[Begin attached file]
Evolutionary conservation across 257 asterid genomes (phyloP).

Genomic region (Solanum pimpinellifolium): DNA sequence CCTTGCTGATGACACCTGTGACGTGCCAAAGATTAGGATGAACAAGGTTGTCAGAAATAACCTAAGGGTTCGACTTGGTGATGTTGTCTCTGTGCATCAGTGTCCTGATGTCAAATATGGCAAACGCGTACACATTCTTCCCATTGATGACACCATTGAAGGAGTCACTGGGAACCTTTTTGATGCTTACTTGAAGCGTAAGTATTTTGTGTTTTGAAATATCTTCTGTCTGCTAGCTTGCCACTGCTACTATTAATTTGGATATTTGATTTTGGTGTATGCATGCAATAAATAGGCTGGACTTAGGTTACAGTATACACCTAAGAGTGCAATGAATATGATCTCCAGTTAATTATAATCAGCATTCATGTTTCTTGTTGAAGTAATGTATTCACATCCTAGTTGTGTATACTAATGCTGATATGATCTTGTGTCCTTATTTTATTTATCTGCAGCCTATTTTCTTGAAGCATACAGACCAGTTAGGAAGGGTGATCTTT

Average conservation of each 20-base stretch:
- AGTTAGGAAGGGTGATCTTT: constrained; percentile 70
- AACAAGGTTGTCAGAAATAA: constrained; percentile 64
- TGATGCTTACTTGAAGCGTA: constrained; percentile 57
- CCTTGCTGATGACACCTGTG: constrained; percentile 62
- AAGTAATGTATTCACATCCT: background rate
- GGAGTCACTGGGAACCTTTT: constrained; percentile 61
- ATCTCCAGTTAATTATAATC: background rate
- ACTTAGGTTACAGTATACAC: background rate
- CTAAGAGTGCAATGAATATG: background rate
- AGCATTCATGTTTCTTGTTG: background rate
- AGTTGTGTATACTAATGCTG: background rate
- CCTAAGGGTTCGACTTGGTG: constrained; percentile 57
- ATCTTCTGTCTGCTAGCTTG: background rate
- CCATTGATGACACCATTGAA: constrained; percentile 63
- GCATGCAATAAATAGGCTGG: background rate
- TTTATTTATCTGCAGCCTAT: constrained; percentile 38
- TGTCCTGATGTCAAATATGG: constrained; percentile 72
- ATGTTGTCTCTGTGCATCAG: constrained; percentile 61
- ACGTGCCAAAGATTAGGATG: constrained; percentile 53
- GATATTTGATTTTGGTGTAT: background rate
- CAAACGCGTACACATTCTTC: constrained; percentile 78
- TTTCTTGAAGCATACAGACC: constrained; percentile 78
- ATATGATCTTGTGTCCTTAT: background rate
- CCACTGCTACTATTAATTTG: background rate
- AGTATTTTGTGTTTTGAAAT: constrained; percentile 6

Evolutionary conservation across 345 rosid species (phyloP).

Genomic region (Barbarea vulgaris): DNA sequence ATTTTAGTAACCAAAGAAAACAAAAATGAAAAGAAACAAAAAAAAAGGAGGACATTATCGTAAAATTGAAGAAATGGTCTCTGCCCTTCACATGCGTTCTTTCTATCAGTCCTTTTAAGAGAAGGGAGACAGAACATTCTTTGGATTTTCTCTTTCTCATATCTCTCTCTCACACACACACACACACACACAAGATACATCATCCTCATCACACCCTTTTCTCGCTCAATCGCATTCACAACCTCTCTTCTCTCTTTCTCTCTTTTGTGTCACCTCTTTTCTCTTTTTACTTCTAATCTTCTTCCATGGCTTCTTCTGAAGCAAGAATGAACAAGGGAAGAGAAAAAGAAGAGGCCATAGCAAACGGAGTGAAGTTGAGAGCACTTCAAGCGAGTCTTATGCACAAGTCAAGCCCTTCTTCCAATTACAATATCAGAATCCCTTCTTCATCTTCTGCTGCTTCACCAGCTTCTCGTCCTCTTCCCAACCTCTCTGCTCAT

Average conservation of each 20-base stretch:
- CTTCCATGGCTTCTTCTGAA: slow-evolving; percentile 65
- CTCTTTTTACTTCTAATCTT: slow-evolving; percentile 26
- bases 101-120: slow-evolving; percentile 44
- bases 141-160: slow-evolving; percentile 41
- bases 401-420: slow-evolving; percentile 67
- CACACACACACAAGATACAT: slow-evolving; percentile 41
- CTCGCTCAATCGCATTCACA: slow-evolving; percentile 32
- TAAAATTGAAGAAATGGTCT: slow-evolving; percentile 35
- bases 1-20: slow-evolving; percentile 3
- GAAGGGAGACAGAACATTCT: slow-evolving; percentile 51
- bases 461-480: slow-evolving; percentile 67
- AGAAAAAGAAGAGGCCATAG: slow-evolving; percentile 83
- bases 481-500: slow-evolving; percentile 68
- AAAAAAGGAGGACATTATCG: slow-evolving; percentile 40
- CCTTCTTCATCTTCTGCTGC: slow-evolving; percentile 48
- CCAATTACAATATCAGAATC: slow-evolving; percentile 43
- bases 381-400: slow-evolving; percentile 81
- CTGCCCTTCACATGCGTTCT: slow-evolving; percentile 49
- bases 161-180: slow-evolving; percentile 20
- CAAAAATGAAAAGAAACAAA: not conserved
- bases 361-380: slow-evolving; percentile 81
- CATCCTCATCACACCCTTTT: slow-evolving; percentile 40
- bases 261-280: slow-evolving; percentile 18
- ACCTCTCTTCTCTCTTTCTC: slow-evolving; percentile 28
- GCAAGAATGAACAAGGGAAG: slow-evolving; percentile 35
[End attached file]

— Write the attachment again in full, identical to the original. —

Evolutionary conservation across 257 asterid genomes (phyloP).

Genomic region (Solanum pimpinellifolium): DNA sequence CCTTGCTGATGACACCTGTGACGTGCCAAAGATTAGGATGAACAAGGTTGTCAGAAATAACCTAAGGGTTCGACTTGGTGATGTTGTCTCTGTGCATCAGTGTCCTGATGTCAAATATGGCAAACGCGTACACATTCTTCCCATTGATGACACCATTGAAGGAGTCACTGGGAACCTTTTTGATGCTTACTTGAAGCGTAAGTATTTTGTGTTTTGAAATATCTTCTGTCTGCTAGCTTGCCACTGCTACTATTAATTTGGATATTTGATTTTGGTGTATGCATGCAATAAATAGGCTGGACTTAGGTTACAGTATACACCTAAGAGTGCAATGAATATGATCTCCAGTTAATTATAATCAGCATTCATGTTTCTTGTTGAAGTAATGTATTCACATCCTAGTTGTGTATACTAATGCTGATATGATCTTGTGTCCTTATTTTATTTATCTGCAGCCTATTTTCTTGAAGCATACAGACCAGTTAGGAAGGGTGATCTTT

Average conservation of each 20-base stretch:
- AGTTAGGAAGGGTGATCTTT: constrained; percentile 70
- AACAAGGTTGTCAGAAATAA: constrained; percentile 64
- TGATGCTTACTTGAAGCGTA: constrained; percentile 57
- CCTTGCTGATGACACCTGTG: constrained; percentile 62
- AAGTAATGTATTCACATCCT: background rate
- GGAGTCACTGGGAACCTTTT: constrained; percentile 61
- ATCTCCAGTTAATTATAATC: background rate
- ACTTAGGTTACAGTATACAC: background rate
- CTAAGAGTGCAATGAATATG: background rate
- AGCATTCATGTTTCTTGTTG: background rate
- AGTTGTGTATACTAATGCTG: background rate
- CCTAAGGGTTCGACTTGGTG: constrained; percentile 57
- ATCTTCTGTCTGCTAGCTTG: background rate
- CCATTGATGACACCATTGAA: constrained; percentile 63
- GCATGCAATAAATAGGCTGG: background rate
- TTTATTTATCTGCAGCCTAT: constrained; percentile 38
- TGTCCTGATGTCAAATATGG: constrained; percentile 72
- ATGTTGTCTCTGTGCATCAG: constrained; percentile 61
- ACGTGCCAAAGATTAGGATG: constrained; percentile 53
- GATATTTGATTTTGGTGTAT: background rate
- CAAACGCGTACACATTCTTC: constrained; percentile 78
- TTTCTTGAAGCATACAGACC: constrained; percentile 78
- ATATGATCTTGTGTCCTTAT: background rate
- CCACTGCTACTATTAATTTG: background rate
- AGTATTTTGTGTTTTGAAAT: constrained; percentile 6

Evolutionary conservation across 345 rosid species (phyloP).

Genomic region (Barbarea vulgaris): DNA sequence ATTTTAGTAACCAAAGAAAACAAAAATGAAAAGAAACAAAAAAAAAGGAGGACATTATCGTAAAATTGAAGAAATGGTCTCTGCCCTTCACATGCGTTCTTTCTATCAGTCCTTTTAAGAGAAGGGAGACAGAACATTCTTTGGATTTTCTCTTTCTCATATCTCTCTCTCACACACACACACACACACACAAGATACATCATCCTCATCACACCCTTTTCTCGCTCAATCGCATTCACAACCTCTCTTCTCTCTTTCTCTCTTTTGTGTCACCTCTTTTCTCTTTTTACTTCTAATCTTCTTCCATGGCTTCTTCTGAAGCAAGAATGAACAAGGGAAGAGAAAAAGAAGAGGCCATAGCAAACGGAGTGAAGTTGAGAGCACTTCAAGCGAGTCTTATGCACAAGTCAAGCCCTTCTTCCAATTACAATATCAGAATCCCTTCTTCATCTTCTGCTGCTTCACCAGCTTCTCGTCCTCTTCCCAACCTCTCTGCTCAT

Average conservation of each 20-base stretch:
- CTTCCATGGCTTCTTCTGAA: slow-evolving; percentile 65
- CTCTTTTTACTTCTAATCTT: slow-evolving; percentile 26
- bases 101-120: slow-evolving; percentile 44
- bases 141-160: slow-evolving; percentile 41
- bases 401-420: slow-evolving; percentile 67
- CACACACACACAAGATACAT: slow-evolving; percentile 41
- CTCGCTCAATCGCATTCACA: slow-evolving; percentile 32
- TAAAATTGAAGAAATGGTCT: slow-evolving; percentile 35
- bases 1-20: slow-evolving; percentile 3
- GAAGGGAGACAGAACATTCT: slow-evolving; percentile 51
- bases 461-480: slow-evolving; percentile 67
- AGAAAAAGAAGAGGCCATAG: slow-evolving; percentile 83
- bases 481-500: slow-evolving; percentile 68
- AAAAAAGGAGGACATTATCG: slow-evolving; percentile 40
- CCTTCTTCATCTTCTGCTGC: slow-evolving; percentile 48
- CCAATTACAATATCAGAATC: slow-evolving; percentile 43
- bases 381-400: slow-evolving; percentile 81
- CTGCCCTTCACATGCGTTCT: slow-evolving; percentile 49
- bases 161-180: slow-evolving; percentile 20
- CAAAAATGAAAAGAAACAAA: not conserved
- bases 361-380: slow-evolving; percentile 81
- CATCCTCATCACACCCTTTT: slow-evolving; percentile 40
- bases 261-280: slow-evolving; percentile 18
- ACCTCTCTTCTCTCTTTCTC: slow-evolving; percentile 28
- GCAAGAATGAACAAGGGAAG: slow-evolving; percentile 35